Ian Anderson and Cady Coleman flute duet in space (YouTube screenshot)
May 4, 2021
Musician and space enthusiast Laurie Orth discovered the answer to this question serendipitously! Following her own passions and her students’ interests led Laurie to combine two STEAM disciplines, space exploration and music. The result produced learning greater than the sum of its parts, and blasted doors wide open to a new universe of connections and opportunities. Laurie shares some of her favorite resources, and discusses all things music-and-space – including what musical instruments are in the International Space Station, and what musician-astronauts play them.
My guest today is innovative music educator, composer, and space enthusiast Laurie Orth. Laurie has combined the disciplines of music and space exploration to create a pipeline for young people into STEAM educational programs. (STEAM is the acronym for Science, Technology, Engineering, Arts, and Math.) Throughout her career, Laurie has taught music classes in school and church settings; she also sings professionally. Laurie has a Master of Music Education degree, and currently teaches on her YouTube channel. Laurie has presented at several conferences, including NASA Johnson Space Center’s Space Exploration Educators Conference.
- Laurie explains how she came to have a passion for space exploration AND how she came to combine that with her passion for music education.
- Laurie’s space-themed recorder music compositions include the titles, “Skate Park on the Moon,” and “Barfing in Space.”
- The combination of the two contrasting disciplines of music and space exploration kept everyone 100% engaged in class.
- Laurie tells us about several astronauts who are also musicians.
- We discuss the difference between STEM and STEAM.
- In October 2019, Laurie was selected as a social media influencer by the NASA Headquarters Social Media Team to attend the International Astronautical Congress and have a behind the scenes tour of NASA HQ in Washington, DC. It was the trip of a lifetime.
- Laurie is also Space Foundation Teacher Liaison.
- Fun fact … there are musical instruments on the international space station, including a guitar, keyboard, and saxophone!
- Connect with Laurie and her work:
- Barfing in Space YouTube video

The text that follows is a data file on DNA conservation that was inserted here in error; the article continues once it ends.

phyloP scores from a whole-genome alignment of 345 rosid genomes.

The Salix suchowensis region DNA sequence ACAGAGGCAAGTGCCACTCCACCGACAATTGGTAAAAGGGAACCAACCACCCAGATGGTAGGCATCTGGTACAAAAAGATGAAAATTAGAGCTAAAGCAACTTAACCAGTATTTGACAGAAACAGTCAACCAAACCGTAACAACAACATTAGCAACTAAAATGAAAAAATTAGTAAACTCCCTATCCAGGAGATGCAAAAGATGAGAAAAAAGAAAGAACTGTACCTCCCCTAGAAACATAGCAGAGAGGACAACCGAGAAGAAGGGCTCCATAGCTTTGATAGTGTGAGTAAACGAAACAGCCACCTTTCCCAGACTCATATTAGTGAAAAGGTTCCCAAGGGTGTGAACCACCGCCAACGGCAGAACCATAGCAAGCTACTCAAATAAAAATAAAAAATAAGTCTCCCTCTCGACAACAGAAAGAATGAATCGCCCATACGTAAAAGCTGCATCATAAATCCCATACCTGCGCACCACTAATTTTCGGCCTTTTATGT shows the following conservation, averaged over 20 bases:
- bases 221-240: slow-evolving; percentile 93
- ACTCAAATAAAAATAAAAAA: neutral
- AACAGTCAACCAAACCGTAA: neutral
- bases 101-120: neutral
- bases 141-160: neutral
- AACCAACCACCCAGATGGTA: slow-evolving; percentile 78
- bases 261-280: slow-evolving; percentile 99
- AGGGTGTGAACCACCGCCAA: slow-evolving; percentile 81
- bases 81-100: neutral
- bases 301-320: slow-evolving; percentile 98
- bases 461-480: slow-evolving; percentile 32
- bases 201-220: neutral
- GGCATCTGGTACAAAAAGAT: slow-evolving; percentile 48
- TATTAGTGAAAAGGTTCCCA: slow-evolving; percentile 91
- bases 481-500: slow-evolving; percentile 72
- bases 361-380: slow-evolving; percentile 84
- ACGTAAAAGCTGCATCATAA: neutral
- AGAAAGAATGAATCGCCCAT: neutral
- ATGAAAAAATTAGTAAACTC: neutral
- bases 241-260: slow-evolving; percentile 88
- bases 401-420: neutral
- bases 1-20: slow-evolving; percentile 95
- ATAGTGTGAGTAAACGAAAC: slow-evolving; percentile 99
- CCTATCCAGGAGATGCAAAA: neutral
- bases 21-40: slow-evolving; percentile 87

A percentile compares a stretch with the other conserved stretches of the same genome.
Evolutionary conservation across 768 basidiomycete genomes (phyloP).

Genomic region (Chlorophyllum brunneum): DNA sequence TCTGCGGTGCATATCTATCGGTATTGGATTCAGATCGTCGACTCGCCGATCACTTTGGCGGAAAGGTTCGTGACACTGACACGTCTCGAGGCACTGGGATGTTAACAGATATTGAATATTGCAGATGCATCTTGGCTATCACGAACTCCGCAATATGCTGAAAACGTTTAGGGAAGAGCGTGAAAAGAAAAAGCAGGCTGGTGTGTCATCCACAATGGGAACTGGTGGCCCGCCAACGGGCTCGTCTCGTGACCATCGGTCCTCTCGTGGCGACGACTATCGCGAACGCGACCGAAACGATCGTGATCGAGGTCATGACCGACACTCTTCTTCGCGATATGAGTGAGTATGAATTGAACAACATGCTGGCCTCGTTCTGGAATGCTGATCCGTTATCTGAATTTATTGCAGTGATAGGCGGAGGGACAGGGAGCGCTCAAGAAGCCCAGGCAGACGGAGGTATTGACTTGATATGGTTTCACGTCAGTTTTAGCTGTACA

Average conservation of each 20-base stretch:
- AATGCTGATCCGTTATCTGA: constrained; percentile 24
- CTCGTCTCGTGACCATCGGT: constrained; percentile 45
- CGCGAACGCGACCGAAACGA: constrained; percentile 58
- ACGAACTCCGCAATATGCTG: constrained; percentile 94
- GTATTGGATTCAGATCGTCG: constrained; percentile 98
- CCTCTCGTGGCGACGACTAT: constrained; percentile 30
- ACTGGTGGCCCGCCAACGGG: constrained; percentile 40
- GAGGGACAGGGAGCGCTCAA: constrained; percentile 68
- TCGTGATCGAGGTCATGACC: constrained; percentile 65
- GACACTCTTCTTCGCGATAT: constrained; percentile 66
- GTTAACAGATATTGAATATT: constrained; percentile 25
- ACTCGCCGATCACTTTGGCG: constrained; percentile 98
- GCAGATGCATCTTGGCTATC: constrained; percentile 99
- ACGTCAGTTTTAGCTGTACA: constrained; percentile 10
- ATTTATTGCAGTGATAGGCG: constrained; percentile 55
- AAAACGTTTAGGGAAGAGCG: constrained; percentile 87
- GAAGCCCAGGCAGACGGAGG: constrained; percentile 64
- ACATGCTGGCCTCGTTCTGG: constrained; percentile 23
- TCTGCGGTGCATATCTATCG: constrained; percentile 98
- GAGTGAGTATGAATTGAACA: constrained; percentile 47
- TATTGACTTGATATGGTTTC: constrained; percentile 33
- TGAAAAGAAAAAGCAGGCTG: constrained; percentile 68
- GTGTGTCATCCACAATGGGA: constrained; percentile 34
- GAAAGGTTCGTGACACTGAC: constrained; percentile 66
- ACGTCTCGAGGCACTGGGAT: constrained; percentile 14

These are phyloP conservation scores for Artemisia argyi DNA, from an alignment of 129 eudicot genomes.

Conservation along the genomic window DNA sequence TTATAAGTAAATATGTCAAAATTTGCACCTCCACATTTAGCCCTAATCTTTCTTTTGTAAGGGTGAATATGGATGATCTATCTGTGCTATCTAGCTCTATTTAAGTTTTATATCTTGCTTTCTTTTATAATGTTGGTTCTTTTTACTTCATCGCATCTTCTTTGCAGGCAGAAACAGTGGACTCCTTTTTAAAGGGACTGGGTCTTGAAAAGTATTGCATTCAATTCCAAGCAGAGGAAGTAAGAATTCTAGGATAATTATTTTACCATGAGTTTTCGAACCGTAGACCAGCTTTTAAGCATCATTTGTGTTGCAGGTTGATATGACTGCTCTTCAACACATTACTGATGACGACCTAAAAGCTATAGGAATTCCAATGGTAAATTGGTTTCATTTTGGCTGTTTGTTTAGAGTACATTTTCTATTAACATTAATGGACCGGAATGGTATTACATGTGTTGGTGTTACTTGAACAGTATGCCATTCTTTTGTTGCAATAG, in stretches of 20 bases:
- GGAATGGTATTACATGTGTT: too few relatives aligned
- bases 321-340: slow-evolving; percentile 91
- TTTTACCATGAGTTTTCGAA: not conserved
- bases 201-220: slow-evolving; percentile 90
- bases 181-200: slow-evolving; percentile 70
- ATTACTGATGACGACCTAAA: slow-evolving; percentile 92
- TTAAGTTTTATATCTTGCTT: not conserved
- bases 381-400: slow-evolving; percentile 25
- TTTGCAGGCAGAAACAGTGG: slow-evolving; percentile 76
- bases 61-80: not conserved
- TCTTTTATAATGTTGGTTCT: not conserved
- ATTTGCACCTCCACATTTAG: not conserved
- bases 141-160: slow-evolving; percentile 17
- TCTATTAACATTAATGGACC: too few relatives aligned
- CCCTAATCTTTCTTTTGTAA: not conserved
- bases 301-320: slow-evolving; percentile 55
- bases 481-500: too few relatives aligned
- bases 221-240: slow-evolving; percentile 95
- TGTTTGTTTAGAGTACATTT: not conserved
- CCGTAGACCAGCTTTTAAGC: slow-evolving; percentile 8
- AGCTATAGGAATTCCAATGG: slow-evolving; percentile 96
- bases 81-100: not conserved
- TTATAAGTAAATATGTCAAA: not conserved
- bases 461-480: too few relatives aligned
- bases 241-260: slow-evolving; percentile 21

- Laurie’s guest contributor blogpost on ISS National Laboratory page.
- Resources Laurie recommends:
- Laurie also mentions:
- Casual Space podcast
- Astronaut Scott Kelly’s book, Endurance (also available in a Young Readers Edition)
- App iRealPro
- Astronaut musician Chris Hadfield (click here for images of Chris Hadfield playing guitar in space)
- Astronaut musician Jessica U. Meir. Jessica played the “Star Wars” theme aboard the International Space Station
- Science officer Ed Lu plays the piano on the ISS during a interview with CBS Radio news on NASA TV.
- Astronaut musician Cady Coleman. Rock star Ian Anderson (of the Jethro Tull band) gave a flute to Cady and she played a duet with him from space!
- If you enjoyed this episode, you may also enjoy the following episodes:
- Ep. 91: What music do the sounds of ice and glaciers make? With Charles Van Kirk
- Ep. 89: Predicting musical hits with the mathematics of music, with Music Xray’s Mike McCready
- Ep. 81: (for more discussion of STEM/STEAM) MIM – A place that showcases music’s unique ability to both preserve diverse cultures AND bring those cultures together; with Katherine Palmer, DMA
- Ep. 74: Why do birds (and insects and whales) sing? With David Rothenberg, PhD
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Laurie tells us about her experience in the recording studio, recording accompaniment tracks for Rocket Recorder. She was able to collaborate in the recording studio with her sister (musician Lisa Hasselback) remotely, who was in a different state. Laurie’s recording engineer brought them together by playing Lisa accompaniments; Laurie sang along as they were together live and in person. Laurie shared the track “Elements of Orbit” from this session. (The song is included in Rocket Recorder.)
That was so fun, hearing about that holistic way of combining space exploration and music in a way that exponentially increases the learning in BOTH subjects. My husband and I took our kids to Kennedy Space Center several years ago when we were in Florida, and I remember being blown away by how fragile the spacecraft components seemed. I was expecting something more like a tank or a submarine to protect our astronauts against the massive changes they would be experiencing, and the components reminded me more of wire hangers and aluminum foil. I can only imagine how much more impactful that visit would be for Laurie’s students, with all they already know from their music classes!
Thank you, Laurie, for sharing with us today, and for all you do to enhance lives with music! Thanks also for the MANY resources you shared with us today. There are tons of great links to them all in today’s show notes, including ways to connect with Laurie, and get your hands on her Rocket Recorder book.
While you’re here, connect with me! You can leave a comment right on this page, or click any of the social media buttons to find me on Facebook, Instagram, Twitter, or LinkedIn. Thank you so much for joining me today, and for sharing the show with your friends and family. Until next week, may your life be enhanced with music.
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